The Engadget Expand conference was packed with a number of influential, moving and intriguing speakers. But one of the most poignant and insightful panels was the Rethinking Education panel, highlighting the need for today's US students to learn coding in schools. The main subject of the panel was that only 1 in 10 students in American schools is taught to code. The panel members, Rodrigo Arboleda of the OLPC (One Laptop Per Child) organization, Pat Yongpradit of Code.org, and Jeff Branson from SparkFun, examined the sorry state of technology education in US schools. This trend is especially disturbing considering the state of US and world affairs. The US is among the world's leading technology consumer economies. We buy more technology than any nation, yet only a minute fraction the country knows how it works.
To support this, a recent study shows Americans are dumber than ever before. The study, called the Program for the International Assessment of Adult Competencies, found that both American students, AND adults are far below the rest of the world in math, reading, and problem-solving USING technology. "All skills considered critical for global competitiveness and economic strength." This blew my mind. I get literally angry when I am able to stump a cashier at the store with counting back change by GIVING them change. They can't do it. But this new study shows Americans are challenged even in the area of problem-solving, even when allowed to use tech to help.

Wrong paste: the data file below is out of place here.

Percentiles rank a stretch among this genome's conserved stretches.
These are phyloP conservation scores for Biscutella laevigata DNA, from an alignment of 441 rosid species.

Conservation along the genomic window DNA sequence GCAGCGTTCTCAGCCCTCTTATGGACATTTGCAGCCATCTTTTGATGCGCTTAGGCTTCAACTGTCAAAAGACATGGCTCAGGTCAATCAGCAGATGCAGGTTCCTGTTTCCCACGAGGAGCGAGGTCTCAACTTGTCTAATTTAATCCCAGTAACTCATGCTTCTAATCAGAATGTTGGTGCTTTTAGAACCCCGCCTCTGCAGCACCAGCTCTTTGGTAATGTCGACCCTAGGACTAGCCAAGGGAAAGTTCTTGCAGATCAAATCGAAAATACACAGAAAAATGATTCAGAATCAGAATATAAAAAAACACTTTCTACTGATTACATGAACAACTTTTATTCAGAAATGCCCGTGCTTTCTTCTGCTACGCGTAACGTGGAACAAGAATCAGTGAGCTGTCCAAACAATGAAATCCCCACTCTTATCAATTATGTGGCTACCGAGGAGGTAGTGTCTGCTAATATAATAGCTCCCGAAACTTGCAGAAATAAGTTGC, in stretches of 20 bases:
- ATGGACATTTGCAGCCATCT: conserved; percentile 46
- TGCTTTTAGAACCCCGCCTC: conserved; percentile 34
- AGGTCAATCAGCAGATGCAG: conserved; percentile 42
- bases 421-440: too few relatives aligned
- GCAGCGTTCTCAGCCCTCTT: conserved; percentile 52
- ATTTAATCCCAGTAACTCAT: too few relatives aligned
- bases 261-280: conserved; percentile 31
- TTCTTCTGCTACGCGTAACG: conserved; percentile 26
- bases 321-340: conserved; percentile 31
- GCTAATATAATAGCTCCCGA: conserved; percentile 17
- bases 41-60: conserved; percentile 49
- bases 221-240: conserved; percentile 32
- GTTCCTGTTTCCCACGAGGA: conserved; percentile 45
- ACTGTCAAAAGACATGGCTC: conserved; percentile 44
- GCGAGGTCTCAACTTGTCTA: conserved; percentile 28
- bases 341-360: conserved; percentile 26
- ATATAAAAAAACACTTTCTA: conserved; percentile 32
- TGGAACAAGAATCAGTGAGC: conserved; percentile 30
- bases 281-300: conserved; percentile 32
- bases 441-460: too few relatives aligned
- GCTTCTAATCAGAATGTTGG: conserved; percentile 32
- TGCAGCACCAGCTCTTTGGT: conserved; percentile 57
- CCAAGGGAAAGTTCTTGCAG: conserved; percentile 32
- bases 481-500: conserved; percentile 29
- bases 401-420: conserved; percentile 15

Steve Dent at Engadget put it quite well "One of the strongest challenges is that computer sciences get a bad rap, associated as they are with a rigid male culture of uncreative learning. Prodded further by moderator Dana Wollman, Branson said that we could start by creating new systems and interfaces that eliminate gender bias, citing first-person shooter-type games as a prime offender. As far as being a rote discipline, Yongpradit argued that coding actually teaches creativity, problem-solving and a host of other life skills. By way of debunking the myth that programming is only for nerds, he showed a picture of his latest
class -- which featured as many jocks as geeks and more female than male students. As for geek culture now being cool, Branson added that SparkFun has to try less hard to attract students now, thanks to a new cachet for coding, robotics and the like."
The entire discussion is really worth a watch, and some thought. We cannot afford to fall even further behind, especially in a world that is becoming increasingly digital. Today's personal technology innovation race is as important if not more so than the Space Race of the 60's.
View the Panel discussion HERE.